Of course, the achievement of this consensus did very little to alleviate the endemic political problems of the Greek world: unstable governments and constant warfare between neighboring states. But I do not think it would be too naïve or idealistic to suggest that the consensus represented in and by the Iliad offers an important—and hopeful—lesson for those who feel dissatisfied with our prevailing political culture. In an age of niche media, when opportunities for truly inclusive conversations are fewer and fewer, it is useful to be reminded of the potential of literature and art as focal points for collective discussion and debate. Great works of literature, such as the Iliad, have the potential to draw citizens of diverse backgrounds and political orientations into constructive conversations about questions that we must confront together, as a civic community.

elmerDavid F. Elmer is an associate professor of the classics at Harvard University and author of The Poetics of Consent: Collective Decision Making and the Iliad, published by the JHU Press.


I think perhaps you're thinking as a scholar and not an artist. Just look at what Tolkien did to the oral tradition. Elves before Tolkien are the mischievous creatures who knock down Frostian walls and make Christmas presents. After Tolkien they become majestic fantasy heroes. Moreover, if there wasn't a "Homer" then why would a committee invent him? That's a rather Orwellian view to take.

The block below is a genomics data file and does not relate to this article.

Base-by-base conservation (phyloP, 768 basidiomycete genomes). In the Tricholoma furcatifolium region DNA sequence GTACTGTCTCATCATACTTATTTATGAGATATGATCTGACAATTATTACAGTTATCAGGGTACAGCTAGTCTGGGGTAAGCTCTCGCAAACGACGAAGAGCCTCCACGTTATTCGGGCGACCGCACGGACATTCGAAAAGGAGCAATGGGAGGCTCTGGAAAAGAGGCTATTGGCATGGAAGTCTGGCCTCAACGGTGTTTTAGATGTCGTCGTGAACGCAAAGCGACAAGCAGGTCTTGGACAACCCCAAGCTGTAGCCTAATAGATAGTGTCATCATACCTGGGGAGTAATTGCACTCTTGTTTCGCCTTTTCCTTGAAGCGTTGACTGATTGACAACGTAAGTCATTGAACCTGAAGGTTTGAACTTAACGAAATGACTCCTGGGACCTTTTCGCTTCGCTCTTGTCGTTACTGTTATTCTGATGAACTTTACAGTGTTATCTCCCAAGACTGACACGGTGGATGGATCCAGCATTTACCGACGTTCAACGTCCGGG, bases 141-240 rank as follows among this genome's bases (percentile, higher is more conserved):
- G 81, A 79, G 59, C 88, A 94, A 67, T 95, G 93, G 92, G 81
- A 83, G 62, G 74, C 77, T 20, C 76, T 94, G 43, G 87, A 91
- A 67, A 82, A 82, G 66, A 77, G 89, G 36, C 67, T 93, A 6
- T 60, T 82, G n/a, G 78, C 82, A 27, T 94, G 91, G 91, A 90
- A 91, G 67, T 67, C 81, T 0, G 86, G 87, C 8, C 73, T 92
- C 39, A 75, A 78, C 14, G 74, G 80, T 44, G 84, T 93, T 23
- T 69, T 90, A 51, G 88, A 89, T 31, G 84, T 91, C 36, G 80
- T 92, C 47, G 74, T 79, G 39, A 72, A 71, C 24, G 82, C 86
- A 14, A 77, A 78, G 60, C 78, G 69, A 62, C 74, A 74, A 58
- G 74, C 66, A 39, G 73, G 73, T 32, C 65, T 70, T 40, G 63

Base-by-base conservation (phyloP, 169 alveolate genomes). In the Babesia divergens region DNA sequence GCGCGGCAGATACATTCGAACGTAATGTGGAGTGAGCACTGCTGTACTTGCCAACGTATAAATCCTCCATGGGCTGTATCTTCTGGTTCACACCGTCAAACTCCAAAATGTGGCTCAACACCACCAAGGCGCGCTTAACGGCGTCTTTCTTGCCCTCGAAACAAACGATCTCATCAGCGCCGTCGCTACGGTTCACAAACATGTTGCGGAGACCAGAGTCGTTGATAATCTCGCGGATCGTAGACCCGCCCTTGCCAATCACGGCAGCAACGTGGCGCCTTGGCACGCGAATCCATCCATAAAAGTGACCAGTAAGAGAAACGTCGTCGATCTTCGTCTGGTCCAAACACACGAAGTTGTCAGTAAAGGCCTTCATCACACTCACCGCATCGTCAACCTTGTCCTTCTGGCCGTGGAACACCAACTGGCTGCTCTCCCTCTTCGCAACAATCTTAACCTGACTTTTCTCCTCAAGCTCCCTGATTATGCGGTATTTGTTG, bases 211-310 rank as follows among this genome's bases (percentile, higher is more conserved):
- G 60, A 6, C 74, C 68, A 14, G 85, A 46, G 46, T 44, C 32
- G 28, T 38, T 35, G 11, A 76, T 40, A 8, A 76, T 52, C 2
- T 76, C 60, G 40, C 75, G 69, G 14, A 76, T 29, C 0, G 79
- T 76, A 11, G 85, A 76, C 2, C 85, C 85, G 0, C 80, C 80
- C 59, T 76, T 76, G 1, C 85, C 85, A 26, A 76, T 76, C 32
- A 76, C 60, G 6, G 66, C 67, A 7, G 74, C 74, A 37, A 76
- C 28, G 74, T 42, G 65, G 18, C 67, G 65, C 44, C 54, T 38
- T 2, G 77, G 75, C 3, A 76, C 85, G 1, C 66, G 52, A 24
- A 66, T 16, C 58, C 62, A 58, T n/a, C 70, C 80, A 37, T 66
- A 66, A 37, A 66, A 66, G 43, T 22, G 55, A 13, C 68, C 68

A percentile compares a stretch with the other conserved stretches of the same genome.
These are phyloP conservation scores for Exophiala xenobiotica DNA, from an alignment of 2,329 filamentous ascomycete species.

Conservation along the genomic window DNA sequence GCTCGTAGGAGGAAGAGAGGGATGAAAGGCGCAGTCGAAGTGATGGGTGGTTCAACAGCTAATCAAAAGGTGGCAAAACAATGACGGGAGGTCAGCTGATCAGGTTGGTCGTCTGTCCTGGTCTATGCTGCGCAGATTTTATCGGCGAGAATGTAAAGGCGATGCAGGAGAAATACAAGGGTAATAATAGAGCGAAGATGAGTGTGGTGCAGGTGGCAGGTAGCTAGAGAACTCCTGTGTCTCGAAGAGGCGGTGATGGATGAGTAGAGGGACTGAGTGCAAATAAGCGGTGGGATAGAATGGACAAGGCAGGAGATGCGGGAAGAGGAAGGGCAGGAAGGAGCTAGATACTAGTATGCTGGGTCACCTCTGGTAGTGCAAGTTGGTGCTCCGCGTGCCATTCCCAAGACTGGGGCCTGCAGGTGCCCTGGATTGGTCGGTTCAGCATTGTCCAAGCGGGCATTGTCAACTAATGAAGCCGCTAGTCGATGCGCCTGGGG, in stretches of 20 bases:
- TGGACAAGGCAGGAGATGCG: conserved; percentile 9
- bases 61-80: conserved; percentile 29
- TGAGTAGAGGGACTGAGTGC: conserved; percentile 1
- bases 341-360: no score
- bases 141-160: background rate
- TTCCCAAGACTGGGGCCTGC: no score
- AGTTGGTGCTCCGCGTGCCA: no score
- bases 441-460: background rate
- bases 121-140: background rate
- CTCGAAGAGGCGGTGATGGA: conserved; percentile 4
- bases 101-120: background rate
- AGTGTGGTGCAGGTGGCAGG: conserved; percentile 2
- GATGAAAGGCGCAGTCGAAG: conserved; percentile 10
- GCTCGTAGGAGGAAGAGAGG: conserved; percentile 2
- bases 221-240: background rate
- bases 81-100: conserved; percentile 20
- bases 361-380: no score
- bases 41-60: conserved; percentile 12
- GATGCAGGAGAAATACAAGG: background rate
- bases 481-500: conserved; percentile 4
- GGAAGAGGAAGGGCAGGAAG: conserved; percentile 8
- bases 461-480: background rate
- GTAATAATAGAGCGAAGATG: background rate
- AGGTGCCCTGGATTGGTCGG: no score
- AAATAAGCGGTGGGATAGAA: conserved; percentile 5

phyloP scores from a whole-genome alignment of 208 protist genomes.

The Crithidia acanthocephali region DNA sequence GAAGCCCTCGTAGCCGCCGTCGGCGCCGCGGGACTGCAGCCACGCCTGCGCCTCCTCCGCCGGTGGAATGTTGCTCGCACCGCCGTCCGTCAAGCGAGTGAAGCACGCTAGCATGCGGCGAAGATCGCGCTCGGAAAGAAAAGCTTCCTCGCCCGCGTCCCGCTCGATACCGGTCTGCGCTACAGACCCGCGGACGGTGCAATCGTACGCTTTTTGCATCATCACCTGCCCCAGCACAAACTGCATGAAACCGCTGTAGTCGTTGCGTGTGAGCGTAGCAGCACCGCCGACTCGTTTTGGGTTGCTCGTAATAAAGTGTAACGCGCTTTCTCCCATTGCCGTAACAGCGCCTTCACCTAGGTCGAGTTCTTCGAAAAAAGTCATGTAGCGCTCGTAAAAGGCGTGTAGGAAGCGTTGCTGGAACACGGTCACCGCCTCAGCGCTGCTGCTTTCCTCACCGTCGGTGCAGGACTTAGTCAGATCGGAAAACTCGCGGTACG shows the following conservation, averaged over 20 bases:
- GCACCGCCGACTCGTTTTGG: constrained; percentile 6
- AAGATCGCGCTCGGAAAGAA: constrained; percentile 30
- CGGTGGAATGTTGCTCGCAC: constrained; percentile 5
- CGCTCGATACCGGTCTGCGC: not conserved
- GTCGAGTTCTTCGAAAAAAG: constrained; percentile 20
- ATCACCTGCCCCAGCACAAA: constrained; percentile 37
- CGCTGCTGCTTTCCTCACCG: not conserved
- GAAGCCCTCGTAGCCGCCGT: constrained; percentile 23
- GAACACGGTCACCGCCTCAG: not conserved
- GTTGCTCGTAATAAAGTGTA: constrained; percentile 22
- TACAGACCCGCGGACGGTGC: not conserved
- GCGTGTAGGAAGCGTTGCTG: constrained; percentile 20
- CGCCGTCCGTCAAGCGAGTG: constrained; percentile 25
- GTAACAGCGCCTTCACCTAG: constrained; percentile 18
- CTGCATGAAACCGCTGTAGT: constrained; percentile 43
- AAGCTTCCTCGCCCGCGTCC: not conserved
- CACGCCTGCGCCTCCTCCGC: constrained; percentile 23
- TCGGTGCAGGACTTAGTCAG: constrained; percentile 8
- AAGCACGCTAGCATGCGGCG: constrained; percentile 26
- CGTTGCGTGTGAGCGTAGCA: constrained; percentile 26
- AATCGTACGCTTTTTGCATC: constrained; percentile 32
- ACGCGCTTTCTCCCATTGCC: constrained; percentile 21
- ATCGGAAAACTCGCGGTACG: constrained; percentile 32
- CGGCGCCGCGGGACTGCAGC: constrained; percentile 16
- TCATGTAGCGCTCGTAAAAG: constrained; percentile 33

By praising the consensus are you arguing against the value of the "Homer" that collected these scraps into a unified whole?

Your query cuts right to the heart of the “Homeric Question,” which is a shorthand way of referring to the question of how the Iliad and the Odyssey came into being. There are many theories about how these two great epics were recorded in writing. I am one of a growing group of scholars who find the most plausible explanation for the transition from oral tradition to written text to be a gradual process of textual fixation, conditioned by the authority of institutions rather than individuals. Two important lessons can be drawn from the comparative evidence of other oral traditions: first, the introduction of writing does not immediately lead to the ossification of oral tradition (oral tradition and written texts can happily coexist); second, individuals very rarely, if ever, have the ability to exercise lasting influence on an oral tradition. Such evidence therefore suggests that a hypothetical “Homer”—whether this “Homer” is thought of as a composer or as a compiler—would be very unlikely to be able to transform the oral tradition according to his (or her) personal vision. For these and other reasons, I and many other scholars prefer to think in terms of the gradual fixation of the poems in the context of institutionalized performance: as institutional constraints on performance grew more rigid (in the context, for example, of the Panathenaic Festival in Athens), the texts of the poems would have acquired a greater degree of fixity. Gregory Nagy has outlined a detailed “evolutionary model” for such a gradual process of fixation (see especially his book Poetry as Performance: Homer and Beyond). In my book, however, I do not take aim at any particular answer to the Homeric Question. My concern is simply to elucidate what the Iliad itself has to say about the tradition that lies behind our text. In terms of the poem’s own “poetics of consent,” the tradition is ultimately shaped by consensus.